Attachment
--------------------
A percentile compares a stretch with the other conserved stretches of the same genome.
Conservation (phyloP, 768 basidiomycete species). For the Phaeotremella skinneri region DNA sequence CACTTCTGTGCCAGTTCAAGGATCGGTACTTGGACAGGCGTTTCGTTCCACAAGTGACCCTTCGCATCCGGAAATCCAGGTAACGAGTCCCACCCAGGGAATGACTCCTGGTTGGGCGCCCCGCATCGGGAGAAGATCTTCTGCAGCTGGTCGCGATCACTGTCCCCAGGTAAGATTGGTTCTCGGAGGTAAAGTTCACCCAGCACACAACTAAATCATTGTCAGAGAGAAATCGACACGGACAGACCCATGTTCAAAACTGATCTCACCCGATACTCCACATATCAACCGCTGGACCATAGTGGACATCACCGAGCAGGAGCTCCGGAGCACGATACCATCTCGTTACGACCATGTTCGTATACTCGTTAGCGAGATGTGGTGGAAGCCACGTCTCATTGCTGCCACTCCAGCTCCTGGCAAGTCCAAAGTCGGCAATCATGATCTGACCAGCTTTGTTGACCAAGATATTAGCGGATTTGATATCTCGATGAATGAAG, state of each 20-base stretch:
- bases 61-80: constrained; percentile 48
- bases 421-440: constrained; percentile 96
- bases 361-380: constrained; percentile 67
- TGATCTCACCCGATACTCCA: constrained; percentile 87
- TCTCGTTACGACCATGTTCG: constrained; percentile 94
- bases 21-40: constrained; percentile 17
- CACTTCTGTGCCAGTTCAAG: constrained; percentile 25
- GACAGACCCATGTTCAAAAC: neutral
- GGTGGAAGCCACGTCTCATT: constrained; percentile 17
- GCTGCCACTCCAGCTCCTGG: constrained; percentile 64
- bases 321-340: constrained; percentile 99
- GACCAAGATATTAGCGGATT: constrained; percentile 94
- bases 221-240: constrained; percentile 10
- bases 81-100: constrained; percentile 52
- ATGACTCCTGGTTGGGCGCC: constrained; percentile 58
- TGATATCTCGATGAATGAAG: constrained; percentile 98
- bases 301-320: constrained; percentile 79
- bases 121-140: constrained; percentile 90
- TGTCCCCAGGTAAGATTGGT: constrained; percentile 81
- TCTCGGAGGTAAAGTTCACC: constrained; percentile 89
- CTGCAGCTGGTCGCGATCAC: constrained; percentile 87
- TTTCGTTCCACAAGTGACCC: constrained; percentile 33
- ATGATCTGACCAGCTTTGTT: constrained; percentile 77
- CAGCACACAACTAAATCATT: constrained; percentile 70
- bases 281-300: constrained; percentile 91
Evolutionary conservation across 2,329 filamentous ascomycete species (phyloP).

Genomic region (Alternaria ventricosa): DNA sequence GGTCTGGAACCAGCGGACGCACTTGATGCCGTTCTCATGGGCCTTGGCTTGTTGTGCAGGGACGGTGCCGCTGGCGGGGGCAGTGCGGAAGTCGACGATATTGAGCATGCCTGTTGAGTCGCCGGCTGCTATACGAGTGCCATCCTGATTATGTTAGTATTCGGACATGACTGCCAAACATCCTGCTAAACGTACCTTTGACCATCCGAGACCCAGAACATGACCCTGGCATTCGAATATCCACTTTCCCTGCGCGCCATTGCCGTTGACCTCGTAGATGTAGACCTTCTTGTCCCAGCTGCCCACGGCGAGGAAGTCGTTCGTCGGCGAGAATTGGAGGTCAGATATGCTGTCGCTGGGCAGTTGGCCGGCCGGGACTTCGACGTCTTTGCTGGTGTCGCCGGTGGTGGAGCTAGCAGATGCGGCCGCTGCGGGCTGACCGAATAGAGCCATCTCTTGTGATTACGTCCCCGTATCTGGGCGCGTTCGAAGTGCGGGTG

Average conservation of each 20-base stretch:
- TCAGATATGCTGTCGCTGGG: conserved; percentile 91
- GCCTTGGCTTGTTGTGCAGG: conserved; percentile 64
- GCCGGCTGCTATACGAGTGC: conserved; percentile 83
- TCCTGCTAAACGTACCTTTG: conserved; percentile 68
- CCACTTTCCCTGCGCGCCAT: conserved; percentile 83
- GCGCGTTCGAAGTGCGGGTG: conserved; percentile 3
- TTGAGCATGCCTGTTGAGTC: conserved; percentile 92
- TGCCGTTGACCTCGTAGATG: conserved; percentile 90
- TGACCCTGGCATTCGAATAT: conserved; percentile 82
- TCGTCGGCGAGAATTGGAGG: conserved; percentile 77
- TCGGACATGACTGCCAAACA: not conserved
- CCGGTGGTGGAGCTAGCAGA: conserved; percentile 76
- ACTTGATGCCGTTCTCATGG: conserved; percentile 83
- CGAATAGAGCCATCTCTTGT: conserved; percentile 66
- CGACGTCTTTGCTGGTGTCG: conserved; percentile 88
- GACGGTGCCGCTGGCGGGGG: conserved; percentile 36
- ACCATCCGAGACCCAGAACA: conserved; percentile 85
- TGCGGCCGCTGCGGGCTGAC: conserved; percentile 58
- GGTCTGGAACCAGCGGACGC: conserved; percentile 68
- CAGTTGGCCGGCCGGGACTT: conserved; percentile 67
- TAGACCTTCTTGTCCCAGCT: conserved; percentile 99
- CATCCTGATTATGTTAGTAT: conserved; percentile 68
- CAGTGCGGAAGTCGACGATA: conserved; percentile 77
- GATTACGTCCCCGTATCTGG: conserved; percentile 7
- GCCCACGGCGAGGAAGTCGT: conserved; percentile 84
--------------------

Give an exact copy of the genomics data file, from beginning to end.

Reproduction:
A percentile compares a stretch with the other conserved stretches of the same genome.
Conservation (phyloP, 768 basidiomycete species). For the Phaeotremella skinneri region DNA sequence CACTTCTGTGCCAGTTCAAGGATCGGTACTTGGACAGGCGTTTCGTTCCACAAGTGACCCTTCGCATCCGGAAATCCAGGTAACGAGTCCCACCCAGGGAATGACTCCTGGTTGGGCGCCCCGCATCGGGAGAAGATCTTCTGCAGCTGGTCGCGATCACTGTCCCCAGGTAAGATTGGTTCTCGGAGGTAAAGTTCACCCAGCACACAACTAAATCATTGTCAGAGAGAAATCGACACGGACAGACCCATGTTCAAAACTGATCTCACCCGATACTCCACATATCAACCGCTGGACCATAGTGGACATCACCGAGCAGGAGCTCCGGAGCACGATACCATCTCGTTACGACCATGTTCGTATACTCGTTAGCGAGATGTGGTGGAAGCCACGTCTCATTGCTGCCACTCCAGCTCCTGGCAAGTCCAAAGTCGGCAATCATGATCTGACCAGCTTTGTTGACCAAGATATTAGCGGATTTGATATCTCGATGAATGAAG, state of each 20-base stretch:
- bases 61-80: constrained; percentile 48
- bases 421-440: constrained; percentile 96
- bases 361-380: constrained; percentile 67
- TGATCTCACCCGATACTCCA: constrained; percentile 87
- TCTCGTTACGACCATGTTCG: constrained; percentile 94
- bases 21-40: constrained; percentile 17
- CACTTCTGTGCCAGTTCAAG: constrained; percentile 25
- GACAGACCCATGTTCAAAAC: neutral
- GGTGGAAGCCACGTCTCATT: constrained; percentile 17
- GCTGCCACTCCAGCTCCTGG: constrained; percentile 64
- bases 321-340: constrained; percentile 99
- GACCAAGATATTAGCGGATT: constrained; percentile 94
- bases 221-240: constrained; percentile 10
- bases 81-100: constrained; percentile 52
- ATGACTCCTGGTTGGGCGCC: constrained; percentile 58
- TGATATCTCGATGAATGAAG: constrained; percentile 98
- bases 301-320: constrained; percentile 79
- bases 121-140: constrained; percentile 90
- TGTCCCCAGGTAAGATTGGT: constrained; percentile 81
- TCTCGGAGGTAAAGTTCACC: constrained; percentile 89
- CTGCAGCTGGTCGCGATCAC: constrained; percentile 87
- TTTCGTTCCACAAGTGACCC: constrained; percentile 33
- ATGATCTGACCAGCTTTGTT: constrained; percentile 77
- CAGCACACAACTAAATCATT: constrained; percentile 70
- bases 281-300: constrained; percentile 91
Evolutionary conservation across 2,329 filamentous ascomycete species (phyloP).

Genomic region (Alternaria ventricosa): DNA sequence GGTCTGGAACCAGCGGACGCACTTGATGCCGTTCTCATGGGCCTTGGCTTGTTGTGCAGGGACGGTGCCGCTGGCGGGGGCAGTGCGGAAGTCGACGATATTGAGCATGCCTGTTGAGTCGCCGGCTGCTATACGAGTGCCATCCTGATTATGTTAGTATTCGGACATGACTGCCAAACATCCTGCTAAACGTACCTTTGACCATCCGAGACCCAGAACATGACCCTGGCATTCGAATATCCACTTTCCCTGCGCGCCATTGCCGTTGACCTCGTAGATGTAGACCTTCTTGTCCCAGCTGCCCACGGCGAGGAAGTCGTTCGTCGGCGAGAATTGGAGGTCAGATATGCTGTCGCTGGGCAGTTGGCCGGCCGGGACTTCGACGTCTTTGCTGGTGTCGCCGGTGGTGGAGCTAGCAGATGCGGCCGCTGCGGGCTGACCGAATAGAGCCATCTCTTGTGATTACGTCCCCGTATCTGGGCGCGTTCGAAGTGCGGGTG

Average conservation of each 20-base stretch:
- TCAGATATGCTGTCGCTGGG: conserved; percentile 91
- GCCTTGGCTTGTTGTGCAGG: conserved; percentile 64
- GCCGGCTGCTATACGAGTGC: conserved; percentile 83
- TCCTGCTAAACGTACCTTTG: conserved; percentile 68
- CCACTTTCCCTGCGCGCCAT: conserved; percentile 83
- GCGCGTTCGAAGTGCGGGTG: conserved; percentile 3
- TTGAGCATGCCTGTTGAGTC: conserved; percentile 92
- TGCCGTTGACCTCGTAGATG: conserved; percentile 90
- TGACCCTGGCATTCGAATAT: conserved; percentile 82
- TCGTCGGCGAGAATTGGAGG: conserved; percentile 77
- TCGGACATGACTGCCAAACA: not conserved
- CCGGTGGTGGAGCTAGCAGA: conserved; percentile 76
- ACTTGATGCCGTTCTCATGG: conserved; percentile 83
- CGAATAGAGCCATCTCTTGT: conserved; percentile 66
- CGACGTCTTTGCTGGTGTCG: conserved; percentile 88
- GACGGTGCCGCTGGCGGGGG: conserved; percentile 36
- ACCATCCGAGACCCAGAACA: conserved; percentile 85
- TGCGGCCGCTGCGGGCTGAC: conserved; percentile 58
- GGTCTGGAACCAGCGGACGC: conserved; percentile 68
- CAGTTGGCCGGCCGGGACTT: conserved; percentile 67
- TAGACCTTCTTGTCCCAGCT: conserved; percentile 99
- CATCCTGATTATGTTAGTAT: conserved; percentile 68
- CAGTGCGGAAGTCGACGATA: conserved; percentile 77
- GATTACGTCCCCGTATCTGG: conserved; percentile 7
- GCCCACGGCGAGGAAGTCGT: conserved; percentile 84